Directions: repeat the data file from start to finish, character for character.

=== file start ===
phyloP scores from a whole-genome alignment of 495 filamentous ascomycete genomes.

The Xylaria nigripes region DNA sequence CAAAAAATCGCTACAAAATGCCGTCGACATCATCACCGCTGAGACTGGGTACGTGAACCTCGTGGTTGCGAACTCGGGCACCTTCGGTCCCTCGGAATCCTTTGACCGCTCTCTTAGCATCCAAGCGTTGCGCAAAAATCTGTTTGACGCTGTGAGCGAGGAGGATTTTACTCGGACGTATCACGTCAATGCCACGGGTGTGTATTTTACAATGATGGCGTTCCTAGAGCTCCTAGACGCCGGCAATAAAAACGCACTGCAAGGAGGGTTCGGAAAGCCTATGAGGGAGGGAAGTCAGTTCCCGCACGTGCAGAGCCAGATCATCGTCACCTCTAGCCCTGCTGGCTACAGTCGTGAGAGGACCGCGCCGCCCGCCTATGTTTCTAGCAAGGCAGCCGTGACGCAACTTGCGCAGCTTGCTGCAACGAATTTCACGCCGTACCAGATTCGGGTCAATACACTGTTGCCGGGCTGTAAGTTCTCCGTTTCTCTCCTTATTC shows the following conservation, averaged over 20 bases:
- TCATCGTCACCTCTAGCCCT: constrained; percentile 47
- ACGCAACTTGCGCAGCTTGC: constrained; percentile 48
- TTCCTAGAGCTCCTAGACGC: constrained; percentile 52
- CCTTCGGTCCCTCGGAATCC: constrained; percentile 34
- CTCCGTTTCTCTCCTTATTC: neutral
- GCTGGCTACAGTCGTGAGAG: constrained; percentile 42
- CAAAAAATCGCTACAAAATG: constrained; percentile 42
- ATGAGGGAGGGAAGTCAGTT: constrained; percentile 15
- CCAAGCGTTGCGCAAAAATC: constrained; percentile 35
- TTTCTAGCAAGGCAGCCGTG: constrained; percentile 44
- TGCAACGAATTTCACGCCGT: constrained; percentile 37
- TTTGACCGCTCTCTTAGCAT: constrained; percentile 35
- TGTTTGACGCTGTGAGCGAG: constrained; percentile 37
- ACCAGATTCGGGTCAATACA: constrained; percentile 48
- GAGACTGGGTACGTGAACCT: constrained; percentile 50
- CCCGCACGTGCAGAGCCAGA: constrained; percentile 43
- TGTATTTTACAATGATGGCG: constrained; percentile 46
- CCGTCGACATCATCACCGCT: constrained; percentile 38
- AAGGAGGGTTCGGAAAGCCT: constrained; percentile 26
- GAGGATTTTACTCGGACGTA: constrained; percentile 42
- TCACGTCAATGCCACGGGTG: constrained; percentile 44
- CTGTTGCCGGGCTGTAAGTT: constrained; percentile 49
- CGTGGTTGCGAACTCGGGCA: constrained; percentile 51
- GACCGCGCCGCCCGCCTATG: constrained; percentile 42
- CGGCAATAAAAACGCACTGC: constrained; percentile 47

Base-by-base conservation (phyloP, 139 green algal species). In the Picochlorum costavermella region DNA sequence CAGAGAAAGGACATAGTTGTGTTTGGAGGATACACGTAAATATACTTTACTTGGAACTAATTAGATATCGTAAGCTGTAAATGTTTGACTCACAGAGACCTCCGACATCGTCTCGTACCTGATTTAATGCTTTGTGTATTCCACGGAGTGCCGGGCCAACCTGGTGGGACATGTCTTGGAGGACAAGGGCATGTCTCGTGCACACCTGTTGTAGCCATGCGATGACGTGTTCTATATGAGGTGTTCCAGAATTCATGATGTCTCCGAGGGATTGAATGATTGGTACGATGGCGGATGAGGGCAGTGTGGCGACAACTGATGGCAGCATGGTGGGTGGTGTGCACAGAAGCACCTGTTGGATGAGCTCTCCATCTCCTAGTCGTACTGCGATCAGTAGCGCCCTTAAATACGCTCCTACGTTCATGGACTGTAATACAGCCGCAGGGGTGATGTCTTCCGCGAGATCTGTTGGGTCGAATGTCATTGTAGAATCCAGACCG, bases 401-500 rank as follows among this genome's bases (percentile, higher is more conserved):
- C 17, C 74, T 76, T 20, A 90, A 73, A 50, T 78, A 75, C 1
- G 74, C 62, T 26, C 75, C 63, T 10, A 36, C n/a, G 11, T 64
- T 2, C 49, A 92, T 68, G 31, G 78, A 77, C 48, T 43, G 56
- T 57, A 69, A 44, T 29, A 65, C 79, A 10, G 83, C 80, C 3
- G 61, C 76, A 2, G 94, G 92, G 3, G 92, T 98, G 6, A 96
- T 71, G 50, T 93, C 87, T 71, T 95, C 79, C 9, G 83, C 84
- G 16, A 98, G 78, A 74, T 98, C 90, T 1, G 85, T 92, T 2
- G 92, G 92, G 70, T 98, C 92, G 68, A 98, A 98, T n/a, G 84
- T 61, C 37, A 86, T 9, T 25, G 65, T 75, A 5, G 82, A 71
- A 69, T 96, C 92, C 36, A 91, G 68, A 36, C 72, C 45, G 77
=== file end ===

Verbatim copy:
phyloP scores from a whole-genome alignment of 495 filamentous ascomycete genomes.

The Xylaria nigripes region DNA sequence CAAAAAATCGCTACAAAATGCCGTCGACATCATCACCGCTGAGACTGGGTACGTGAACCTCGTGGTTGCGAACTCGGGCACCTTCGGTCCCTCGGAATCCTTTGACCGCTCTCTTAGCATCCAAGCGTTGCGCAAAAATCTGTTTGACGCTGTGAGCGAGGAGGATTTTACTCGGACGTATCACGTCAATGCCACGGGTGTGTATTTTACAATGATGGCGTTCCTAGAGCTCCTAGACGCCGGCAATAAAAACGCACTGCAAGGAGGGTTCGGAAAGCCTATGAGGGAGGGAAGTCAGTTCCCGCACGTGCAGAGCCAGATCATCGTCACCTCTAGCCCTGCTGGCTACAGTCGTGAGAGGACCGCGCCGCCCGCCTATGTTTCTAGCAAGGCAGCCGTGACGCAACTTGCGCAGCTTGCTGCAACGAATTTCACGCCGTACCAGATTCGGGTCAATACACTGTTGCCGGGCTGTAAGTTCTCCGTTTCTCTCCTTATTC shows the following conservation, averaged over 20 bases:
- TCATCGTCACCTCTAGCCCT: constrained; percentile 47
- ACGCAACTTGCGCAGCTTGC: constrained; percentile 48
- TTCCTAGAGCTCCTAGACGC: constrained; percentile 52
- CCTTCGGTCCCTCGGAATCC: constrained; percentile 34
- CTCCGTTTCTCTCCTTATTC: neutral
- GCTGGCTACAGTCGTGAGAG: constrained; percentile 42
- CAAAAAATCGCTACAAAATG: constrained; percentile 42
- ATGAGGGAGGGAAGTCAGTT: constrained; percentile 15
- CCAAGCGTTGCGCAAAAATC: constrained; percentile 35
- TTTCTAGCAAGGCAGCCGTG: constrained; percentile 44
- TGCAACGAATTTCACGCCGT: constrained; percentile 37
- TTTGACCGCTCTCTTAGCAT: constrained; percentile 35
- TGTTTGACGCTGTGAGCGAG: constrained; percentile 37
- ACCAGATTCGGGTCAATACA: constrained; percentile 48
- GAGACTGGGTACGTGAACCT: constrained; percentile 50
- CCCGCACGTGCAGAGCCAGA: constrained; percentile 43
- TGTATTTTACAATGATGGCG: constrained; percentile 46
- CCGTCGACATCATCACCGCT: constrained; percentile 38
- AAGGAGGGTTCGGAAAGCCT: constrained; percentile 26
- GAGGATTTTACTCGGACGTA: constrained; percentile 42
- TCACGTCAATGCCACGGGTG: constrained; percentile 44
- CTGTTGCCGGGCTGTAAGTT: constrained; percentile 49
- CGTGGTTGCGAACTCGGGCA: constrained; percentile 51
- GACCGCGCCGCCCGCCTATG: constrained; percentile 42
- CGGCAATAAAAACGCACTGC: constrained; percentile 47

Base-by-base conservation (phyloP, 139 green algal species). In the Picochlorum costavermella region DNA sequence CAGAGAAAGGACATAGTTGTGTTTGGAGGATACACGTAAATATACTTTACTTGGAACTAATTAGATATCGTAAGCTGTAAATGTTTGACTCACAGAGACCTCCGACATCGTCTCGTACCTGATTTAATGCTTTGTGTATTCCACGGAGTGCCGGGCCAACCTGGTGGGACATGTCTTGGAGGACAAGGGCATGTCTCGTGCACACCTGTTGTAGCCATGCGATGACGTGTTCTATATGAGGTGTTCCAGAATTCATGATGTCTCCGAGGGATTGAATGATTGGTACGATGGCGGATGAGGGCAGTGTGGCGACAACTGATGGCAGCATGGTGGGTGGTGTGCACAGAAGCACCTGTTGGATGAGCTCTCCATCTCCTAGTCGTACTGCGATCAGTAGCGCCCTTAAATACGCTCCTACGTTCATGGACTGTAATACAGCCGCAGGGGTGATGTCTTCCGCGAGATCTGTTGGGTCGAATGTCATTGTAGAATCCAGACCG, bases 401-500 rank as follows among this genome's bases (percentile, higher is more conserved):
- C 17, C 74, T 76, T 20, A 90, A 73, A 50, T 78, A 75, C 1
- G 74, C 62, T 26, C 75, C 63, T 10, A 36, C n/a, G 11, T 64
- T 2, C 49, A 92, T 68, G 31, G 78, A 77, C 48, T 43, G 56
- T 57, A 69, A 44, T 29, A 65, C 79, A 10, G 83, C 80, C 3
- G 61, C 76, A 2, G 94, G 92, G 3, G 92, T 98, G 6, A 96
- T 71, G 50, T 93, C 87, T 71, T 95, C 79, C 9, G 83, C 84
- G 16, A 98, G 78, A 74, T 98, C 90, T 1, G 85, T 92, T 2
- G 92, G 92, G 70, T 98, C 92, G 68, A 98, A 98, T n/a, G 84
- T 61, C 37, A 86, T 9, T 25, G 65, T 75, A 5, G 82, A 71
- A 69, T 96, C 92, C 36, A 91, G 68, A 36, C 72, C 45, G 77